Buy-side Demand For FX TCA Gains Traction

Transaction cost analysis in foreign exchange is gaining traction amongst the buy-side according to a new survey as Bloomberg has launched a new tool to help calculate the full cost of FX trades.

The unprecedented volatility since March has increased buy-side use of TCA tools according to a survey from consultancy Aite Group. Authors Christian Benson and Yue Malan said in the report that TCA is becoming part of the pre-trade analytics used by traders to decide on their strategy and becoming more necessary to meet best execution requirements.

“FX trading platforms constantly improve trading analytics as an effort to help buy-side clients assess trading performance and analyze transaction cost,” added the report.

The study gave the example of FXall’s Trade Performance Analytics, launched in February last year. The tool started to offer spread data across its request-for-quote platform directly to clients in June this year so they can analyze spread costs against liquidity providers’ quotes.

“Modern TCA tools equipped with emerging technologies, such as artificial intelligence, machine learning, and pre- TCA capabilities, remain key differentiators among TCA vendors,” added the survey. “However, usage of pre-trade TCA by buy-side firms is still limited as a large portion of buy-side traders mostly care about post-trade TCA, and some of them use only the quarterly TCA reports.”

The interest in TCA is highlighted by Bloomberg announcing a new tool to help calculate the full cost of foreign exchange trades on FXGO, its electronic trading platform on the Bloomberg Terminal. FX trades may often be associated with additional costs such as prime broker fees, custodial fees and banking charges. Pictet Asset Management is one of the first Bloomberg clients to use the tool.

Tod Van Name, Bloomberg LP

Tod Van Name, Bloomberg LP

Tod Van Name, Bloomberg’s global head of FX electronic trading, said in a statement: “Trying to determine the total cost of a trade involves detailed and time-consuming mathematical calculations. We are taking that burden off the client and helping them see the total cost at the point of execution.”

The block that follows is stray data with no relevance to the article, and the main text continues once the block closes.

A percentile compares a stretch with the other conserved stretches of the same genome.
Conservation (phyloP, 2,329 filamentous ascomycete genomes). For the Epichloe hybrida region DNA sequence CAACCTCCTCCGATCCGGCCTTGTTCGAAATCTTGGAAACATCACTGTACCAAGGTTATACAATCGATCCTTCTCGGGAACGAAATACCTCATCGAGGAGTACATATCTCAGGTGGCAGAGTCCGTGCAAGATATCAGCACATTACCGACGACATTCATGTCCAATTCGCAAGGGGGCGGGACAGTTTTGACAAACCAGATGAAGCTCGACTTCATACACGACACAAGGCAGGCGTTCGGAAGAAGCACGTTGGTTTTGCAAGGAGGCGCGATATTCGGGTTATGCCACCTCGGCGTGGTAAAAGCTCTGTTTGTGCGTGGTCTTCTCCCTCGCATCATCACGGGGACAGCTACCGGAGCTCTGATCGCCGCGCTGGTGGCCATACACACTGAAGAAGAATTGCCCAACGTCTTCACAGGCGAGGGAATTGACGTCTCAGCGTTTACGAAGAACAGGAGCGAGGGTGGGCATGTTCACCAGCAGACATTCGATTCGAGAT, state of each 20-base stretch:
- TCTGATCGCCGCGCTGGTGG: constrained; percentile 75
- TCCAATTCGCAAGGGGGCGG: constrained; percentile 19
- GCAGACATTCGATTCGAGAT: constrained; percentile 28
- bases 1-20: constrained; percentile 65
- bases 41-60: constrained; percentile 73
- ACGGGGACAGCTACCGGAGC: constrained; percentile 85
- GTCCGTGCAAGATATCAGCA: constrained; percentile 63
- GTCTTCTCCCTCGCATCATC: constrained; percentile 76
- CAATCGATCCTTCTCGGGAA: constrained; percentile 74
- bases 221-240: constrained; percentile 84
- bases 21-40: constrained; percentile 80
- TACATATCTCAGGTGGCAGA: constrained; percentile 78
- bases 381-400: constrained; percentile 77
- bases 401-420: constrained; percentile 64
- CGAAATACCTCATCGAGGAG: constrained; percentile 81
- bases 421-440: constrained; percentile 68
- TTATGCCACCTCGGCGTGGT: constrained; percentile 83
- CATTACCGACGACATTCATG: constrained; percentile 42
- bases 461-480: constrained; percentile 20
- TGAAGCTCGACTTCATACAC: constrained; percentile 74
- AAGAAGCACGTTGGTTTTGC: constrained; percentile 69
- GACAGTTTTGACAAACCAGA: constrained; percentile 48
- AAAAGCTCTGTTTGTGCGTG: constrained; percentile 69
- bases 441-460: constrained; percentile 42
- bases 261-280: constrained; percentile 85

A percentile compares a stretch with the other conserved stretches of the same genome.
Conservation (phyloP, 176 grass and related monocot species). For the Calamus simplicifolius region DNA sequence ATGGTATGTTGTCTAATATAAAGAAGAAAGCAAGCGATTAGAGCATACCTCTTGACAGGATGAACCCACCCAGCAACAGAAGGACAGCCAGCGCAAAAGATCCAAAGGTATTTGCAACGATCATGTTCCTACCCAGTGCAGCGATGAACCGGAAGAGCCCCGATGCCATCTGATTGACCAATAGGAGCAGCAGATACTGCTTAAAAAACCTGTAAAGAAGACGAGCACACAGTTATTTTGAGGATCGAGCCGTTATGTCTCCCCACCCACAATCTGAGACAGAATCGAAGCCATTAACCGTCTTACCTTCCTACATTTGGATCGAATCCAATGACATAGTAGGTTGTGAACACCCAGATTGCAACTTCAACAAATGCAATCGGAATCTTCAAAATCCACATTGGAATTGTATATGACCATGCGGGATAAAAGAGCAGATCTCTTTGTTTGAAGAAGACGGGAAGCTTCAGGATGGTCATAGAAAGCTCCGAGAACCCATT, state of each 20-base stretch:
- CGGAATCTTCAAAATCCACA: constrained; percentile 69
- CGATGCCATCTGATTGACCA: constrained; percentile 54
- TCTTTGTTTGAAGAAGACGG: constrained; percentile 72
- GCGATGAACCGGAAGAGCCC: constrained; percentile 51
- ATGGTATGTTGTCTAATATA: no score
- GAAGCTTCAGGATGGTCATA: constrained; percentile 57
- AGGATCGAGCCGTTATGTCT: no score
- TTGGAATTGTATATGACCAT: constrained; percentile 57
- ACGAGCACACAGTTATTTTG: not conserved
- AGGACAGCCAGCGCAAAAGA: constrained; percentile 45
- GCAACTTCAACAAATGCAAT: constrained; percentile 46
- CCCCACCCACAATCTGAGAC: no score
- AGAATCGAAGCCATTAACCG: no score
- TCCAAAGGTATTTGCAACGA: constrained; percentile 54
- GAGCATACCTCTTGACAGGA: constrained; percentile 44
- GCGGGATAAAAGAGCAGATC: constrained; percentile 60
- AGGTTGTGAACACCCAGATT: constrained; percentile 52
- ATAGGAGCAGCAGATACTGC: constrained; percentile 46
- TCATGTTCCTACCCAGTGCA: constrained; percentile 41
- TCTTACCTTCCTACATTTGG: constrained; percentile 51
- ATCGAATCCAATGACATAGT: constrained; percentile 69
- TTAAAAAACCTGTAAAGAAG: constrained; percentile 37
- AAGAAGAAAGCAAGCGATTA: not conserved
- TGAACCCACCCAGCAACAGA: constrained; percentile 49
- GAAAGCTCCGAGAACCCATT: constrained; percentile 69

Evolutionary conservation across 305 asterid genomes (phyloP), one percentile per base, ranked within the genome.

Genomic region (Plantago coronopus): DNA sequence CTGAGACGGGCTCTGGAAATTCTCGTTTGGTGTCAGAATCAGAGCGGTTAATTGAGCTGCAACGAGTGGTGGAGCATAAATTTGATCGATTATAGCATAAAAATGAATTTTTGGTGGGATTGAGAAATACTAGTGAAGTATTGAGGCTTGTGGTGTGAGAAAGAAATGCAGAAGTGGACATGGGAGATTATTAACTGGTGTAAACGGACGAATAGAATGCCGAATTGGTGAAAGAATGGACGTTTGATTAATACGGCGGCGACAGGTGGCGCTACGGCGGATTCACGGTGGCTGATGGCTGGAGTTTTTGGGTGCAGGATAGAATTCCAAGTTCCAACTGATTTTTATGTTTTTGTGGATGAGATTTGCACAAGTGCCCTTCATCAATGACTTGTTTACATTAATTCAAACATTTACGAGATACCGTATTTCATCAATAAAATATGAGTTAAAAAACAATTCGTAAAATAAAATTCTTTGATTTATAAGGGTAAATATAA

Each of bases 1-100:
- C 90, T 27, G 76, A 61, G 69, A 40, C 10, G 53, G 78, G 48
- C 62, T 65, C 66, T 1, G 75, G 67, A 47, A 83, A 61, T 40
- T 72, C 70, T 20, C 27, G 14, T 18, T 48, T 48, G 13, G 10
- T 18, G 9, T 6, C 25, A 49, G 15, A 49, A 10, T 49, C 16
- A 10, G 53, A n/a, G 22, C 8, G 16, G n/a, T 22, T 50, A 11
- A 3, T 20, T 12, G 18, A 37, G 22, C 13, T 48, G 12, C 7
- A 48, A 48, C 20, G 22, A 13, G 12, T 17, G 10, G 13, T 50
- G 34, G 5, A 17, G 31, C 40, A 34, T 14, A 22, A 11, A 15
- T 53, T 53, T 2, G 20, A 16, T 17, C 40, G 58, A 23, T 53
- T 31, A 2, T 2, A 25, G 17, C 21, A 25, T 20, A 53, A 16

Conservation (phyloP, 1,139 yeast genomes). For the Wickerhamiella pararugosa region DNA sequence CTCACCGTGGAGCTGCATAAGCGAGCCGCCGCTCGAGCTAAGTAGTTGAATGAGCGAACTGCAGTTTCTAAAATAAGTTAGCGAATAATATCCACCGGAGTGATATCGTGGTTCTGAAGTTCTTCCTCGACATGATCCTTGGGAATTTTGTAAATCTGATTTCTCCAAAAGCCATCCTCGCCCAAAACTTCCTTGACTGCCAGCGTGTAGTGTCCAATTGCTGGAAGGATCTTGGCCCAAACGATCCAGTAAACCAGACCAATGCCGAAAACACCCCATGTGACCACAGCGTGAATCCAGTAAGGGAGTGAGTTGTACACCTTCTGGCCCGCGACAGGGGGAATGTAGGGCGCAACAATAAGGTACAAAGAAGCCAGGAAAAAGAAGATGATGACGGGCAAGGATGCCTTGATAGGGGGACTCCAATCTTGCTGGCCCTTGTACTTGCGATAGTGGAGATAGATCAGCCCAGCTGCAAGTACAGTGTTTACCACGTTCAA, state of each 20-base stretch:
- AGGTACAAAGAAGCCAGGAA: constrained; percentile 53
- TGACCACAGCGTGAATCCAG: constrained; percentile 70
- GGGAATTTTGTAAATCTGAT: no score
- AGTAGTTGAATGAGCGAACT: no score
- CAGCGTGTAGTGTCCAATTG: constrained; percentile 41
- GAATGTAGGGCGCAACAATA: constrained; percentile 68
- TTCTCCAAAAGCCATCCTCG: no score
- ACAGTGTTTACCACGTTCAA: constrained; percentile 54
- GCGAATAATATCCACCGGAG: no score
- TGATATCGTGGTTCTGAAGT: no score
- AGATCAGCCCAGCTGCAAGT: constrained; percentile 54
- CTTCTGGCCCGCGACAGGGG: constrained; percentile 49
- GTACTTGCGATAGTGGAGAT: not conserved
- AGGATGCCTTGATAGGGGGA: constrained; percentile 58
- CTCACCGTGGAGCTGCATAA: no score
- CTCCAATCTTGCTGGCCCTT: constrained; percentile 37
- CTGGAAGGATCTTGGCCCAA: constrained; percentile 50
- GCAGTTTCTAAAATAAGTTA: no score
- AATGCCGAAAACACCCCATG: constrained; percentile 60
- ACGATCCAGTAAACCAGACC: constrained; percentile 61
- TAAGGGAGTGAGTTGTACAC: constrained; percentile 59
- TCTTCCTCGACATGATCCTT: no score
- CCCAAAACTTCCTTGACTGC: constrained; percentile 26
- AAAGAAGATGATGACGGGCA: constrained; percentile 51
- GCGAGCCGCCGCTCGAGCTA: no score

Use of algos

Aite also found that buy-side use of algos surged in March as volatility increased. FXGO’s average daily volume was 30% higher in March then the typical average, and algo trading volume was 2.5 times high than in January according to the report.

In addition, algorithms allow managers to demonstrate best execution, gain operational efficiencies, and enhance performance.

“Algo flow for FX spot on trading platforms is up approximately 5%,” added the report. “Banks continue boosting investment in algo development with emerging technology, such as artificial intelligence, and expanding algo offerings to the non-deliverable forward market.”

NDFs are derivatives that are used to hedge or speculate against currencies where exchange controls make it difficult for overseas investors to make a physical cash settlement, for example, the Chinese renminbi.

The report continues that while the use of algorithms is fairly mainstream on the sell side and the larger end of the buyside, other buy-side players, such as corporations, smaller managers, and pension funds are beginning to use them.

“Algo usage has also played a role in optimizing liquidity for the growing trading volume in emerging market currencies beyond the G-10,” added the study. “Currently, approximately 18% of spot trading on Bloomberg is done algorithmically, and this is expected to increase to around 30% in the next few year.”

Algo trading is even becoming more mainstream in NDF markets despite the challenge of the wide range of liquidity levels for each currency product and liquidity concentrations for certain dates according to Aite.

“NDF algos are increasingly available on banks’ single-dealer platforms and multidealer platforms, but they are still in the early days.” added the survey. “Electronic trading depends on efficient price discovery backed up by proper data management, and the developments over the past two years mean that many banks now see NDFs as a growth area.”

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